THE GREAT MOUNTAIN by Tracey Power, directed by Alan Dilworth (Red Sky Performance/Young People's Theatre, 165 Front East). Runs to February 20, Saturday-Sunday and February 20 at 2 pm. $15-$20, February 19 pwyc. 416-862-2222. See listing. Rating: NNN
Aimed at family audiences, The Great Mountain relates the importance of caring for Mother Earth, wrapping the message in the tale of a young girl's quest.
Nuna (Allyson Pratt), a city-dweller, is troubled by cries that no one else around her can hear, not even her old, wise grandmother, Mika (Nicole Joy-Fraser). But Mika knows something bad is happening and accompanies Nuna partway on a journey to a great mountain, across a formerly laughing river, with the help of others (all played by Meegwun Fairbrother) they meet along the way.
Ultimately Tracey Power's play, based on the aboriginal Northern Plains legend of Jumping Mouse, is a tale of courage and growing up, a mix of adventure and acknowledging that we are caretakers of the planet.
It also subtly mixes in the importance of family and tradition, for among its multiple characters are seven generations of Nuna's family, from her great-great-grandfather to her own grandson. The transformations in time periods are nicely done, delicately pointing out that we always stand on the backs of our ancestors.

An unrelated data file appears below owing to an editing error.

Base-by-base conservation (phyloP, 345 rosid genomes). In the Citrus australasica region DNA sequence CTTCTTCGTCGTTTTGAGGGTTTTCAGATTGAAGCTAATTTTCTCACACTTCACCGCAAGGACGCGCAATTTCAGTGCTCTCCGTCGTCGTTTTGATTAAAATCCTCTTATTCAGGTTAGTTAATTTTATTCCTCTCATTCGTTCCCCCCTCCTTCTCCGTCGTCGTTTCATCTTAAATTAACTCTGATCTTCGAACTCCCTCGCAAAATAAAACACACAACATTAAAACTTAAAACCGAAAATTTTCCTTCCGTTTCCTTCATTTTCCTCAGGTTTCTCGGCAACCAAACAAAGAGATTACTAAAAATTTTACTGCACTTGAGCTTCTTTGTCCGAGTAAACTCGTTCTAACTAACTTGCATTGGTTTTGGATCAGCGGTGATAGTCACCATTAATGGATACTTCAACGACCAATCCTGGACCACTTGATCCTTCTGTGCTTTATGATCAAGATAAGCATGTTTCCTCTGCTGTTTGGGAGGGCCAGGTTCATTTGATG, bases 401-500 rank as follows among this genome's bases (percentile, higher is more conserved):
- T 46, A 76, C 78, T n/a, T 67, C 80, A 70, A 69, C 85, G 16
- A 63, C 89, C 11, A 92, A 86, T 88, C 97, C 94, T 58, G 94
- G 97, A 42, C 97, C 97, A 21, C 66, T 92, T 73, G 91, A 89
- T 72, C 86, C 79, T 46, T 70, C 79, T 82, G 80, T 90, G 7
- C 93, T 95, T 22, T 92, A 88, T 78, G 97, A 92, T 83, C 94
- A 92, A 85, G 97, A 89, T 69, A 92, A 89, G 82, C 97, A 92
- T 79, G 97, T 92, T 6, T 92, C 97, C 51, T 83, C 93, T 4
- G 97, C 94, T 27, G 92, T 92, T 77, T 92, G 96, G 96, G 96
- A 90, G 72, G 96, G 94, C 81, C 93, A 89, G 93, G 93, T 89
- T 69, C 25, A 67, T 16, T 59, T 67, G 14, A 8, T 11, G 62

The production by Red Sky Performance, given a fine staging under Alan Dilworth's direction (Sandra Laronde is credited with creative direction), is a generally entertaining one, with energetic, committed performances by the trio of actors. They play a dozen roles and are especially engaging in the choreography by Carlos Rivera and Laronde, notably Mika's journey on a fisherman's back across the now-sad, distrustful river.
Fairbrother is an audience favourite as a spunky young boy, "the only and greatest warrior of my territory," who also hears the voice of the mountain and aids Nuna in her quest, and a hyperactive train conductor costumed by Jeff Chief as an iron horse.
Jung-Hye Kim's set of towering mountain peaks and stone circles representing the power and unity of native medicine wheels is also impressive under Steve Lucas' vibrant lighting.
Though the message is an important one - listening to the often-ignored tears of Mother Earth - it's sometimes repetitious and obvious in its presentation, possibly because of the range of the intended audience, from grades one to seven. That's a wide age spread, and the play does some unnecessary underlining of its message so that everyone is sure to understand.